Spurr's views are reflected in the final National Curriculum review report
The National Curriculum review’s final report reflects the thrust of Spurr’s findings. His constant refrain is that there is a lack of “rigour” and “robustness” in the National Curricula. What this means in practice is that he prefers a canonical and historical approach to the study of literature which is based on a list of authoritative texts, most of which were published in England. Like other conservatives, he is bitter that his canonical approach has been widely critiqued and rejected by English teachers and researchers around Australia over recent decades.
Spurr wants more emphasis on the Bible as a text and far less emphasis on Aboriginal and Torres Strait Islander literature and texts with a relevance to Asia. He wants students to study lots more poetry, pay more attention to the moral qualities of literature while at the same time placing less emphasis on the critical exploration of cultural assumptions.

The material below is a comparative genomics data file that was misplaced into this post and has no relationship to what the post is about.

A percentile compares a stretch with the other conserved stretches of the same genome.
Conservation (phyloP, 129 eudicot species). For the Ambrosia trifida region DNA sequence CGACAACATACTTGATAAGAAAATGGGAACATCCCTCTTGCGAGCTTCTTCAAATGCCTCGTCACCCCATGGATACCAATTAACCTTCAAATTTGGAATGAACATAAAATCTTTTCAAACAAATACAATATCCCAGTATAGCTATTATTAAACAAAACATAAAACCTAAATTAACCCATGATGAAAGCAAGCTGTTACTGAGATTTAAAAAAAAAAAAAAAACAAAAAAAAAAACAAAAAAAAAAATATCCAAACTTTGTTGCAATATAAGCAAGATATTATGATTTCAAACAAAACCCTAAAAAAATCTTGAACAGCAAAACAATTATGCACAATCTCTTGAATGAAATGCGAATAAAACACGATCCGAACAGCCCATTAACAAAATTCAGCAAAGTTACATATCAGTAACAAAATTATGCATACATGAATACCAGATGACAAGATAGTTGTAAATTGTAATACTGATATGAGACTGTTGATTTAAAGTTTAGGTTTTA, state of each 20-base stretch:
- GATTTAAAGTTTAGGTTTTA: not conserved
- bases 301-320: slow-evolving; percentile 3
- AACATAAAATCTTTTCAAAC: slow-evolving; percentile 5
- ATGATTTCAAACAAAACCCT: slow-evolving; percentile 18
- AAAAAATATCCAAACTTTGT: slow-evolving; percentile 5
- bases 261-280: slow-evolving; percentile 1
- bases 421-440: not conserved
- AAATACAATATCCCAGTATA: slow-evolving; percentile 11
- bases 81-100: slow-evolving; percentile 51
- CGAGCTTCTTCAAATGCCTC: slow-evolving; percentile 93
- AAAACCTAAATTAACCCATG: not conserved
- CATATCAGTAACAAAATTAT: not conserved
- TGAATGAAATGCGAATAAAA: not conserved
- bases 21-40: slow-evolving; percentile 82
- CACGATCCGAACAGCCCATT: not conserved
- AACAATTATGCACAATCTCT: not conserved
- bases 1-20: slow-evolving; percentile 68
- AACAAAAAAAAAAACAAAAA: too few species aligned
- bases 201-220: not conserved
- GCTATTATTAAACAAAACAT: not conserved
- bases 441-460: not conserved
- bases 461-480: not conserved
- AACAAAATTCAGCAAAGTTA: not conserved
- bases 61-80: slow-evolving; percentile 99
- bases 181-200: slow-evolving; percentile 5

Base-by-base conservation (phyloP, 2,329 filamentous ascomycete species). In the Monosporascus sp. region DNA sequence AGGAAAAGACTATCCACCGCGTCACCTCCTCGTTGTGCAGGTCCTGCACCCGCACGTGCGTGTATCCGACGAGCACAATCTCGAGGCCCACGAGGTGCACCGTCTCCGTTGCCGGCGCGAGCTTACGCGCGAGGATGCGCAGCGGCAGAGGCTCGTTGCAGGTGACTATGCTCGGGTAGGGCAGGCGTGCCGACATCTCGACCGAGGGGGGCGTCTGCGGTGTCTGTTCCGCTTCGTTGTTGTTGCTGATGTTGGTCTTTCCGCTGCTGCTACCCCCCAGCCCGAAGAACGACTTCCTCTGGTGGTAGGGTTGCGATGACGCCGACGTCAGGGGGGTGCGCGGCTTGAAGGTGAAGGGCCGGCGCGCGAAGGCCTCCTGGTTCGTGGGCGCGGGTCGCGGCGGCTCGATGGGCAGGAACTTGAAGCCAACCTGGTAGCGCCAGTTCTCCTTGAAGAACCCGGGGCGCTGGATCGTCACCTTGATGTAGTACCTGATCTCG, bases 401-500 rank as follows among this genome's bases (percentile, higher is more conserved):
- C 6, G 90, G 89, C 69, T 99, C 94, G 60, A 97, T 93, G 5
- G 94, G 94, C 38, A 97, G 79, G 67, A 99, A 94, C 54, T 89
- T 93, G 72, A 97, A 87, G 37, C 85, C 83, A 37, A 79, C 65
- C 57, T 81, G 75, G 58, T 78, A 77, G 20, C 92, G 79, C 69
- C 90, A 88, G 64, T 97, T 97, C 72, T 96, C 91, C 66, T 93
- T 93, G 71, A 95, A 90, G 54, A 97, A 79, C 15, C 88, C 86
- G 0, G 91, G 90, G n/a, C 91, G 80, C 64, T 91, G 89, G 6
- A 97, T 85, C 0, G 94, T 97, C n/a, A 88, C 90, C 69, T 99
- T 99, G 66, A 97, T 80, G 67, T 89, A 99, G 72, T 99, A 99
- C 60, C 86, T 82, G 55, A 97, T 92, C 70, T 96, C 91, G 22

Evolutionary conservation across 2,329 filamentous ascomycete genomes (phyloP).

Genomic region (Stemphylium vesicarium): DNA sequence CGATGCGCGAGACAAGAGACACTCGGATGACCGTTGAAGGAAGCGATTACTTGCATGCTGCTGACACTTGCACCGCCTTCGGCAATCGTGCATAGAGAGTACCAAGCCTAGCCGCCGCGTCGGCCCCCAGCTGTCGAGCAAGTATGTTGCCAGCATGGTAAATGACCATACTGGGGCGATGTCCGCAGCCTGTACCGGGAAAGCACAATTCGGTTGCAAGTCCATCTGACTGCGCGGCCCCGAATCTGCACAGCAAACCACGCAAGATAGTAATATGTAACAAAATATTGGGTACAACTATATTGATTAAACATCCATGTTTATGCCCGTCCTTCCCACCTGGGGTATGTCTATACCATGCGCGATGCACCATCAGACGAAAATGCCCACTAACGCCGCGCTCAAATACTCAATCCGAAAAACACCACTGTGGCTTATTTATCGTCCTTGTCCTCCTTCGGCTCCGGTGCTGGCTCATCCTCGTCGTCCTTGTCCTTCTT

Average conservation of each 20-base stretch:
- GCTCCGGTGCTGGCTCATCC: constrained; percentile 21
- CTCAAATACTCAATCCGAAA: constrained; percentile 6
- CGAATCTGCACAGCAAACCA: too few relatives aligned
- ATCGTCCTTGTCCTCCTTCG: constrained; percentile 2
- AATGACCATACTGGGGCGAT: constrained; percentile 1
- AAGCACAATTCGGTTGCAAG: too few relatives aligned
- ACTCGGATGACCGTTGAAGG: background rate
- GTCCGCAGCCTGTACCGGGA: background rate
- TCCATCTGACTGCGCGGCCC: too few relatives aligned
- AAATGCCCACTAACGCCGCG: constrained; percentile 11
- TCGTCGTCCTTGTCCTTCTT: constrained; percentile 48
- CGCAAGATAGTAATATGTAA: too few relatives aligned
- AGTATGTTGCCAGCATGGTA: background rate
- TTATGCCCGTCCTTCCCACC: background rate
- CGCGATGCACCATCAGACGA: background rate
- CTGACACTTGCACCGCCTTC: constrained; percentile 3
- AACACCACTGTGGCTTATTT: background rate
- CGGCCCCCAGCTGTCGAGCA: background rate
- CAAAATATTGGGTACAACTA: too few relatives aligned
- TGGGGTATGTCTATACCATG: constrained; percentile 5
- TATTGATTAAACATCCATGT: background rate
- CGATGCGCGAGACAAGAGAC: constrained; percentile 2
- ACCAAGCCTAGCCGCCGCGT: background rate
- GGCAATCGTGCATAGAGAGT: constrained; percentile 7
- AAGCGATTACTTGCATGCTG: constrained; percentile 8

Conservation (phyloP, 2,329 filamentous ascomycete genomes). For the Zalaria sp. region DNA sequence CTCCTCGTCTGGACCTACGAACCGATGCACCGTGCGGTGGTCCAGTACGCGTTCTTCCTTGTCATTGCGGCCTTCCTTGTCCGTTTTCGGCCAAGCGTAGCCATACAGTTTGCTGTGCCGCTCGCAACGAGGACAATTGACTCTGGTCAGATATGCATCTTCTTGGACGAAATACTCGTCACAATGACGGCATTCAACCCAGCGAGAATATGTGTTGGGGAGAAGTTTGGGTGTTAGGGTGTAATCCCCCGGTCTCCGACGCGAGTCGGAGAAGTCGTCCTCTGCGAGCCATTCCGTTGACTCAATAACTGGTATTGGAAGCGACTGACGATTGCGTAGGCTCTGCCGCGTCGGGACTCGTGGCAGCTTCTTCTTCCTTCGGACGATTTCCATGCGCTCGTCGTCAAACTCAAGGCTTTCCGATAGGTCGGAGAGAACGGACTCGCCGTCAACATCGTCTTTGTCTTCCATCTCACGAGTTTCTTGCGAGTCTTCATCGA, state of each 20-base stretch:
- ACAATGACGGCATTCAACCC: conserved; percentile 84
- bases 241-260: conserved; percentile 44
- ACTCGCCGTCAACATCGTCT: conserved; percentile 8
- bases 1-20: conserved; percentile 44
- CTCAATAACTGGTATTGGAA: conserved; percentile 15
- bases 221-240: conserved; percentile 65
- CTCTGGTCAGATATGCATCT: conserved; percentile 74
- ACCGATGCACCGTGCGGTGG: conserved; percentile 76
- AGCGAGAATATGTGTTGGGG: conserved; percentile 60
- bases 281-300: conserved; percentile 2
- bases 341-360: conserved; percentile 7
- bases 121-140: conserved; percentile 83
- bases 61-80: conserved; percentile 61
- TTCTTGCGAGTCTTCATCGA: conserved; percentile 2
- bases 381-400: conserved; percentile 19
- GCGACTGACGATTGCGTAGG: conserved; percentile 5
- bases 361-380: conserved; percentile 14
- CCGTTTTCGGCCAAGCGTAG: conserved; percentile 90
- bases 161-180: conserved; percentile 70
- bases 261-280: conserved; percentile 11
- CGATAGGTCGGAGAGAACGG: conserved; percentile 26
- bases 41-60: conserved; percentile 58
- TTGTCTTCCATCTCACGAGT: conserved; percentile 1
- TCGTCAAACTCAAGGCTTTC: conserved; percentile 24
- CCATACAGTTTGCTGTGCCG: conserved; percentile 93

Spurr acknowledges that it is important to develop a ‘mastery of different belief systems’ but the only belief system he mentions as being of value is Christianity. He also stresses that it is important to learn about belief systems before critiquing, rather than responding and critiquing while you learn.
Few would disagree with Spurr that the Bible is an important English language text and that it can be used to explore ‘literal, metaphorical and allegorical’ language. At my school in the mid 20th century, we memorised part of the Bible every term and I can't say it did me any harm. (We also had never heard of Dreaming stories.) But how much Bible study is relevant to contemporary Australia where many students are not Christians is open to debate. Spurr is not just talking about senior students here. He wants Australian children in their earliest years of schooling to learn English through Bible Stories.
He argues that Aboriginal and Torres Strait Islanders literature has had a ‘minimal influence’ on global English literature. (In his emails he wrote that it had 'no influence'.) He constantly refers to its lack of importance. From the point of view of an orthodox canon established over more than a thousand years this is obviously true. But it does not follow that Australian children should not study literature that reflects the experience and culture of Aboriginal and Torres Strait Islander peoples. In fact, many would argue that it is critically important that they do so.